Maciarello clears Wicomico deputy in fatal shooting

Following a detailed investigation, the deputy who shot and killed a young Salisbury man in March was found to be completely justified.

“This case is closed,” Wicomico County State’s Attorney Matthew Maciarello said at a news conference Tuesday morning, where he released details about the shooting of 25-year-old Fednel Rhinvil, who was killed by Deputy Benjamin Matthew Jones in March.

“Taking of life is tragic, but Deputy Jones was absolutely justified,” Maciarello said.

When the incident occurred, around 1:30 a.m. March 3, Jones approached Rhinvil and his friend Christopher Carter in the Dennis Street area.

He had every right to stop them because the two were walking in the middle of the street even though sidewalks were provided on both sides, disobeying the Transportation Article. Also, he thought one of them might be a drug offender wanted on a police warrant, Maciarello said.

Carter stopped, but Rhinvil — a felon in possession of a revolver – refused,  despite orders from Jones. Carter, too, urged Rhinvil to stop, speaking in Creole to the native Haitian native, saying, “You don’t have to do this, dog.”

Carter told investigators he saw Jones and Rhinvil “run around the house at least three times.”

Maciarello said Rhinvil jumped over one, then another, fence, but Jones was able to grab his jacket. Rhinvil wriggled free of the garment, fell, and Jones got on top of Rhinvil’s back, ordering him to stop moving.

Rhinvil, who stood 6 feet 2 inches tall and weighed 165 pounds, did not comply and hit Jones on the side of his head with his fist and got away.

He jumped another fence, fell and the struggle between the men continued.

Rhinvil put his hand into his pants, where he had a gun, and Jones removed his issued Glock .45 from his holster.

“Deputy Jones’ firearm has a light on it, so once he pulls it out, it illuminates the subject. Rhinvil does not have a shirt on,” Maciarello said.

Jones repeatedly told Rhinvil to stop or he would shoot. Rhinvil did not, and Jones fired four shots into his body, killing him. He later discovered the hammer on Rhinvil’s gun was cocked back.

Rhinvil was prohibited from possessing a firearm because he had been convicted of crimes of violence several times  in Florida. His crimes included battery, affray, possession of drugs, resisting an officer with violence and aggravated battery with firearm.

His death was ruled homicide, meaning “death at the hands of another.”

Jones suffered a broken finger.

During police interviews after the shooting, Carter told investigators he heard Jones order Rhinvil, whose street name was Zoe, to halt. Carter first testified the “cop beat Rhinvil with a Taser,” which Maciarello said Jones did not have. Later, Carter admitted he didn’t see a beating or a Taser, but thought that was what he heard.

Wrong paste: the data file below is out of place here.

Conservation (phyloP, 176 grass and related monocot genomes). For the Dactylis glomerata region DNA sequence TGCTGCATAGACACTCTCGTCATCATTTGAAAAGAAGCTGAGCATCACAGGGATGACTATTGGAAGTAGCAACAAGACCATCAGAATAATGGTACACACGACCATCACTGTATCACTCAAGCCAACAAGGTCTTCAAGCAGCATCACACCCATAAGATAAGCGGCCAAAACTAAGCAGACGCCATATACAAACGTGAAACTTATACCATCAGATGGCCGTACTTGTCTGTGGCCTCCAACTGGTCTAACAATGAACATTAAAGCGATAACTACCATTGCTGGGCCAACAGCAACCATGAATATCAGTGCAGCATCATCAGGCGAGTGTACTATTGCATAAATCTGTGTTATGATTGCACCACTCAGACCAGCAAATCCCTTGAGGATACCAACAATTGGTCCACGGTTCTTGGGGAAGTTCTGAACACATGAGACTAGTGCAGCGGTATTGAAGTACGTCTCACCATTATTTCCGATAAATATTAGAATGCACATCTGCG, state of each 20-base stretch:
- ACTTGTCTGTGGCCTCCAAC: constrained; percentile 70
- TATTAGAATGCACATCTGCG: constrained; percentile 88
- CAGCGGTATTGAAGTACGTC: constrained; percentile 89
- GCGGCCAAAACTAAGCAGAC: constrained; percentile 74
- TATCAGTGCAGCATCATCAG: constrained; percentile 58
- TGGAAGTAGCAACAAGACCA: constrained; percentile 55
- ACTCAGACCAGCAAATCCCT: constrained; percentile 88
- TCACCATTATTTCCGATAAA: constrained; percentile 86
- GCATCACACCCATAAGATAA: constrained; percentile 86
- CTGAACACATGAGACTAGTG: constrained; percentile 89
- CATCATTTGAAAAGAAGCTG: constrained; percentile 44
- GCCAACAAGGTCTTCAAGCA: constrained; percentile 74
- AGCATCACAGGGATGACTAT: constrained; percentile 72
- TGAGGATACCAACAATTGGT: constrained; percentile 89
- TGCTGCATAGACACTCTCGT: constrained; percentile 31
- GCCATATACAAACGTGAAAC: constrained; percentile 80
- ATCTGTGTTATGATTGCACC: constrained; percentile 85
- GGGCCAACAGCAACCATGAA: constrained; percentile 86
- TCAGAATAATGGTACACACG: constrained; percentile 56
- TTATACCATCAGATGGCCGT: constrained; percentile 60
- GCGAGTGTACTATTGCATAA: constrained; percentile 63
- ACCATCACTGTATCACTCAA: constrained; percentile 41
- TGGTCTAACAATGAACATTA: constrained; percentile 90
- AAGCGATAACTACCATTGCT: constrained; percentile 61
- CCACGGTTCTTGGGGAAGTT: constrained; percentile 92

Carter said if he had seen Jones strike Rhinvil, he would have fought for Rhinvil, a statement Maciarello called “troubling.”

“Taking of any life is tragic, of course. It calls upon this office to be very thorough, very precise and to be very transparent with the public. The bad guys are getting the weapons. They are so ubiquitous. Bad guys are getting their hands on guns,” Maciarello said.

“Deputy Jones is completely lucky he got to go home after a short visit to Peninsula Regional Medical Center. This is a man we are lucky to have … he served his country as a soldier. I feel this community is very fortunate he got to go home,” Maciarello said.

He said Jones has been with the sheriff’s office 14 years on road patrol, K-9 duty, the PACE Team and SWAT Team. He also serves as master sergeant in the Maryland Army National Guard.

Jones was patrolling the Dennis Street area that morning, following a threat to “shoot up” a house on Shiloh Street, but Maciarello wouldn’t say if Rhinvil’s death could have prevented that crime.

“I don’t want to put that on Rhinvil,” he said.

The body was sent to the medical examiner’s office and an autopsy performed. The report states one gunshot wound was on the left parietal region of the head. A second and third gunshots penetrated Rhinvil’s chest and the fourth was to his right hand.

Maciarello said it’s unfortunate the body was sent for an autopsy before the family was able to see it, a move that upset Rhinvil’s sister. Maciarello said he and Sheriff Mike Lewis will work to be sure that doesn’t happen again, even though family members aren’t allowed to get close to bodies that might contain important evidence.

“That’s always tough. Mike (Lewis) and I, we are at the hospital a lot to be with the family members. We definitely try to treat the families with respect,” he said.

 

Reach Susan Canfora at scanfora@newszap.com.

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